and boundaries on the high seas. In 1982, the United Nations stepped
in with its Convention on the Law of the Sea.
Put into force in 1994, the Convention established customary international
laws such as limiting all coastal countries territorial sovereignty
of the sea to 12 nautical miles beyond its shores and maintaining
high-sea freedoms within a 200-nautical-mile exclusive economic zone
or EEZ. One hundred and thirty seven countries have joined the convention,
including Russia, the United Kingdom, Ireland, India, Australia, New
Zealand, Argentina and Brazil. Notably absent is the United States.
Although the United States worked with the UN to establish the laws
of the 1982 Convention, it did not sign because of concerns over rights
to deep seabed mining. When an amendment resolved those concerns in
1994, the U.S. signed the amendment, but not the Convention. Since
then, the Senate has not ratified the amendment or the Convention.
In the meantime, the United States acts as an observer to the proceedings
related to the treaty without acting as a formal party.
The Convention also established the Commission on the Limits of the
Continental Shelf. The commission holds elections every five years,
with the last elections being held in April 2002. The commission recommends
to the UN whether the limits a country submits for its continental
shelf are scientifically valid, legally defensible and politically
Following a November 2001 workshop in Washington, President Bushs
recently created Commission on Ocean Policy encouraged the Senate
to ratify the Convention before February 2002. Members of the American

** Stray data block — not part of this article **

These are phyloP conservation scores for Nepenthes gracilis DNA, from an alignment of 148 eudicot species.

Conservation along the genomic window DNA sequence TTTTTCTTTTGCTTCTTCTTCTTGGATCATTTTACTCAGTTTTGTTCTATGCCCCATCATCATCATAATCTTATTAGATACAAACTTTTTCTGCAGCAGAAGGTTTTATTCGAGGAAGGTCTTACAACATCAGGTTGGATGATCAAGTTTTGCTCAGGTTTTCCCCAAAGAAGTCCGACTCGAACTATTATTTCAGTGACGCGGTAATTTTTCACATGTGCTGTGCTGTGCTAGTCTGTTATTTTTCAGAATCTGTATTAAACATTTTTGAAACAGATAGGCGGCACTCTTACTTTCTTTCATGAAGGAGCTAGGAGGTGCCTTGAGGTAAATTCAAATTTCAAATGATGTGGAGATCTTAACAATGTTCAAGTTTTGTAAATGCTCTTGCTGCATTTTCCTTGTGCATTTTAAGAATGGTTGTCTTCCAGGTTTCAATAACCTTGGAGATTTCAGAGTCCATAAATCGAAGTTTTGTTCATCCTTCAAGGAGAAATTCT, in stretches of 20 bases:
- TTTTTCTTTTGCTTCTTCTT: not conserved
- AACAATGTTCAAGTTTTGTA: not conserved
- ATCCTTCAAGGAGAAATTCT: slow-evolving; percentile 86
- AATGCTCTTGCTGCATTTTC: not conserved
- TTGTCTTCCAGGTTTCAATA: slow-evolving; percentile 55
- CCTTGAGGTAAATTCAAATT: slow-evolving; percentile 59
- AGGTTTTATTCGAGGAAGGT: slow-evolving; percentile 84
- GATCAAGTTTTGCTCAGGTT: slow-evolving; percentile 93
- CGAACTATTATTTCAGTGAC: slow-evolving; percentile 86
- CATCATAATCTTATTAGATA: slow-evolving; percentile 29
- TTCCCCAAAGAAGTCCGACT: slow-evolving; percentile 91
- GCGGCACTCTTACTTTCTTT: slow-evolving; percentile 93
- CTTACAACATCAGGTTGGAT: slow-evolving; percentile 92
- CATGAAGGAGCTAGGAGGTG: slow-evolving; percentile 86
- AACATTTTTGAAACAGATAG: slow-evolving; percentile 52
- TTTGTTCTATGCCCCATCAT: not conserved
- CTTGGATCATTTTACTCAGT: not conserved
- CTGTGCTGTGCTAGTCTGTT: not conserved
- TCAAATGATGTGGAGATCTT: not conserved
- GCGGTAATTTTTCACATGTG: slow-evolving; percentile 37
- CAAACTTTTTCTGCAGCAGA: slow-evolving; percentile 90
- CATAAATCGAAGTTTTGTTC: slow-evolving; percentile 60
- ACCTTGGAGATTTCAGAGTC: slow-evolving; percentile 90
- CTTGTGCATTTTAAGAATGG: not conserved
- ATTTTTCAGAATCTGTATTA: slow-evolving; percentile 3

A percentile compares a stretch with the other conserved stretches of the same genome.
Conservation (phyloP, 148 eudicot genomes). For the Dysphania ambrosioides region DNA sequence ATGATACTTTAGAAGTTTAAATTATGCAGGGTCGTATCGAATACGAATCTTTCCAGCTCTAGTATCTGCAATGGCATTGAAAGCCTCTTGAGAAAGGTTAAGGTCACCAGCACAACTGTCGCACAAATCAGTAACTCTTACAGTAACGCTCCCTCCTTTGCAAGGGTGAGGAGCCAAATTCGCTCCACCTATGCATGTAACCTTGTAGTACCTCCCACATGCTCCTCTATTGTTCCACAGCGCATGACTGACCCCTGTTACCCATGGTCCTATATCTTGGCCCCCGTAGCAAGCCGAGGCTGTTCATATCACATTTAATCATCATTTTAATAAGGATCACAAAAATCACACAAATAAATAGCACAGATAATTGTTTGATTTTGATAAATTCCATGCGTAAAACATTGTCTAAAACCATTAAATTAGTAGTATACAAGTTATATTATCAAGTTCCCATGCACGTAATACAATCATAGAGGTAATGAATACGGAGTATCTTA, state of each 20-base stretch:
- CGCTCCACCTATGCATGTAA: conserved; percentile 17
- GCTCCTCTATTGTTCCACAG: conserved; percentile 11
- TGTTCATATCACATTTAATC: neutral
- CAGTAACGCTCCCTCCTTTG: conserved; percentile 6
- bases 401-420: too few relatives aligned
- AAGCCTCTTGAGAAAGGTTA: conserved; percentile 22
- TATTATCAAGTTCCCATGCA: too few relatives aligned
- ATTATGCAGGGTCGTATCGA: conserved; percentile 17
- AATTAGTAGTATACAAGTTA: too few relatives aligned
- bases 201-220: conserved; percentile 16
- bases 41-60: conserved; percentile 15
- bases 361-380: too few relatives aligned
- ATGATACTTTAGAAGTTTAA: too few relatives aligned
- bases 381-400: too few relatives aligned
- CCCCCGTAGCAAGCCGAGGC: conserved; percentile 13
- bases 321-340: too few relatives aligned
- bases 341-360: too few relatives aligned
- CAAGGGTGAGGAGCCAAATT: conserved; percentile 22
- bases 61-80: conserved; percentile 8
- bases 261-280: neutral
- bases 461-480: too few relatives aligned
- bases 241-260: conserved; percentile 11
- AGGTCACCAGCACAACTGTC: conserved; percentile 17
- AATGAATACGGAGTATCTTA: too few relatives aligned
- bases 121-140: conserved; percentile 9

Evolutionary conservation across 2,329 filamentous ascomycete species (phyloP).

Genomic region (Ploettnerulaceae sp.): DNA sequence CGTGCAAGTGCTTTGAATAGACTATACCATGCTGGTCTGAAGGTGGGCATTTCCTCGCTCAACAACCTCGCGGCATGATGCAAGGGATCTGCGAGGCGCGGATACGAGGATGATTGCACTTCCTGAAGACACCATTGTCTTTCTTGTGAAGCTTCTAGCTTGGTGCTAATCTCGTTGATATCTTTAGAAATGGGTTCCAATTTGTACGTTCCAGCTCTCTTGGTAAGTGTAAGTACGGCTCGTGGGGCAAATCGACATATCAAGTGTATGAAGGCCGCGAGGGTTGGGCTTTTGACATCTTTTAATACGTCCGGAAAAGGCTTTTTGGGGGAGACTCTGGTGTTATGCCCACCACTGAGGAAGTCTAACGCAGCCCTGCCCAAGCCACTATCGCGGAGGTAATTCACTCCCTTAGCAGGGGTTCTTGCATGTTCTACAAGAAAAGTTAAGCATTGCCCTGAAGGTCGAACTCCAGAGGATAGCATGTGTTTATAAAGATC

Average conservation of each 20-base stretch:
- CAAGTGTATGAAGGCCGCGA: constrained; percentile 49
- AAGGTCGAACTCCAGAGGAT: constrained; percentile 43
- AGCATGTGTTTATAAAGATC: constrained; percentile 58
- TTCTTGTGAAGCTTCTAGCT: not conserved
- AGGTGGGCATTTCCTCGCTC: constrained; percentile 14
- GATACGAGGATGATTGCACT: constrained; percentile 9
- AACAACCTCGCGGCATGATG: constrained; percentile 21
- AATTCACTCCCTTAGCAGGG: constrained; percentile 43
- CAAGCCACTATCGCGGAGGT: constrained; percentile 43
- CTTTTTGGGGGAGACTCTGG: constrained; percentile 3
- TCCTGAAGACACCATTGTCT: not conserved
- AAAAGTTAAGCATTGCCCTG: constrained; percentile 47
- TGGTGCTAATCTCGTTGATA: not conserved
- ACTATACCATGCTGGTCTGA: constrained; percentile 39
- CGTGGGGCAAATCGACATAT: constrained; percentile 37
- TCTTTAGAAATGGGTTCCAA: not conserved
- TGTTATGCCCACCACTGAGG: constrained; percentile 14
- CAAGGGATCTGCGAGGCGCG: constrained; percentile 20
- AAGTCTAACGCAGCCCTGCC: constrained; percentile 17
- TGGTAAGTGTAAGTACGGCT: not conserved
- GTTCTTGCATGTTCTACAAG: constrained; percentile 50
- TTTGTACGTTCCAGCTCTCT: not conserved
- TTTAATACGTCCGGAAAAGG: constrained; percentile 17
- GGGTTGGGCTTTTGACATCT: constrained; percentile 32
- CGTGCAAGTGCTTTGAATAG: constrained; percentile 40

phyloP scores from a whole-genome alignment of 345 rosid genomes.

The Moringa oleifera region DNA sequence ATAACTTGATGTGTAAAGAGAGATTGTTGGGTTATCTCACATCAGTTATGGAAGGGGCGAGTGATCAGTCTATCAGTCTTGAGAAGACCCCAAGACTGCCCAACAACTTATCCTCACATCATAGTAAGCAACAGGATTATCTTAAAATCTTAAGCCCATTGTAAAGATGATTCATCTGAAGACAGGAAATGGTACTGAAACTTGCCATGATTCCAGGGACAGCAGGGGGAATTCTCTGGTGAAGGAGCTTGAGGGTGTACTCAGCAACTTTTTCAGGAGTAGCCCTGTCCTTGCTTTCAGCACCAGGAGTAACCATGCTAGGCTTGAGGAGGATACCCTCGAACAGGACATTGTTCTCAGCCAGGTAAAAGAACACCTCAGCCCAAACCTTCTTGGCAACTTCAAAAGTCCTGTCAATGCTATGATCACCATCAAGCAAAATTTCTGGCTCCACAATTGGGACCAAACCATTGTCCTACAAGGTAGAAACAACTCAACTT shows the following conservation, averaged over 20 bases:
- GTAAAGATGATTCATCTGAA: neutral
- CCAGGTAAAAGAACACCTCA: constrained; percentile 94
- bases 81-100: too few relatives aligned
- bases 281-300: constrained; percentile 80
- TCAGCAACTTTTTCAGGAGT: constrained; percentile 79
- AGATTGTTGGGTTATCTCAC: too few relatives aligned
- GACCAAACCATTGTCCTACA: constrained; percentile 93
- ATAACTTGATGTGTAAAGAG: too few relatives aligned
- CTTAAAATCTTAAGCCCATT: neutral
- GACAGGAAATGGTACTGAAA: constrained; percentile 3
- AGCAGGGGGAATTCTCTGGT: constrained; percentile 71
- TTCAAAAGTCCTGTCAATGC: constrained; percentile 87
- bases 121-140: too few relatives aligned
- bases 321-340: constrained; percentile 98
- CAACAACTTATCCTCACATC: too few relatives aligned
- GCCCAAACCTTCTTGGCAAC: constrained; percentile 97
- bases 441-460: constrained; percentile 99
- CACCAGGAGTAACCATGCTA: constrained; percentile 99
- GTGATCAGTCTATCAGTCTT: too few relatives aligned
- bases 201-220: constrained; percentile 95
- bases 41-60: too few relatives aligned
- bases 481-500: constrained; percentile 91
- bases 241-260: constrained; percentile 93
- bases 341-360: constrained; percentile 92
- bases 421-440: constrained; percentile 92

Bar Association, the House of Representatives, the State Department
and the U.S. Coast Guard testified on the Conventions importance
to domestic resources and international security.
It is true that there is a long list of treaties which the United
States has signed, abides by and supports, but has not ratified,
says Robert Hirshon, president of the American Bar Association. He
went on to note that until it joins the UN Convention on the Law of
the Sea, the United States is ineligible to elect a scientist to the
Commission on the Continental Shelf and identify for the Convention
the limits of its continental margin beyond 200 nautical miles. As
oil exploitation has now become technologically feasible in these
distant areas, certainty of jurisdiction is essential to stability,
Although the Bush administration supports the Convention, the final
decision rests with the Senate. Whereas Sen. Richard Lugar (R-IL),
chairman of the committee, supports the Law of the Sea, other Republican
committee members long led by former Committee Chairman Jesse Helms
(R-N.C.) oppose ratification. Senate Republicans generally speaking
have not supported the Law of the Sea treaty because it would create
new United Nations bureaucracy, Lester Munson, press secretary
for the minority staff of the Foreign Relations Committee told Geotimes
in 2002. Additionally, he says there are more technical objections,
but he did not disclose them.
Still, with the support of the Bush administration and U.S. industry,
a consensus is growing to move forward with formal U.S. participation
in the Law of the Sea. At the November 2001 workshop for the Commission
on Ocean Policy, Robert Hirshon summed up those sentiments: There
does not now appear to be any rationale that supports our continuing
nonparticipation in an agreement that so effectively stemmed the rising
tide of claims of national jurisdiction in the oceans, and that will
continue to serve our interests as long as the United States sits
astride two great oceans.
Sources: Environment & Energy Daily, Hearing Testimony, Senate
Foreign Relations Committee website, United Nations Press Release.
Background section includes material from January
2002 issue of Geotimes.
Contributed by Emily M. Lehr, AGI Government Affairs Program staff
and Gayle Levy, AGI/AAPG 2004 Spring Semester Intern.
Please send any comments or requests for information to AGI Government Affairs Program.
Last updated on February 27, 2004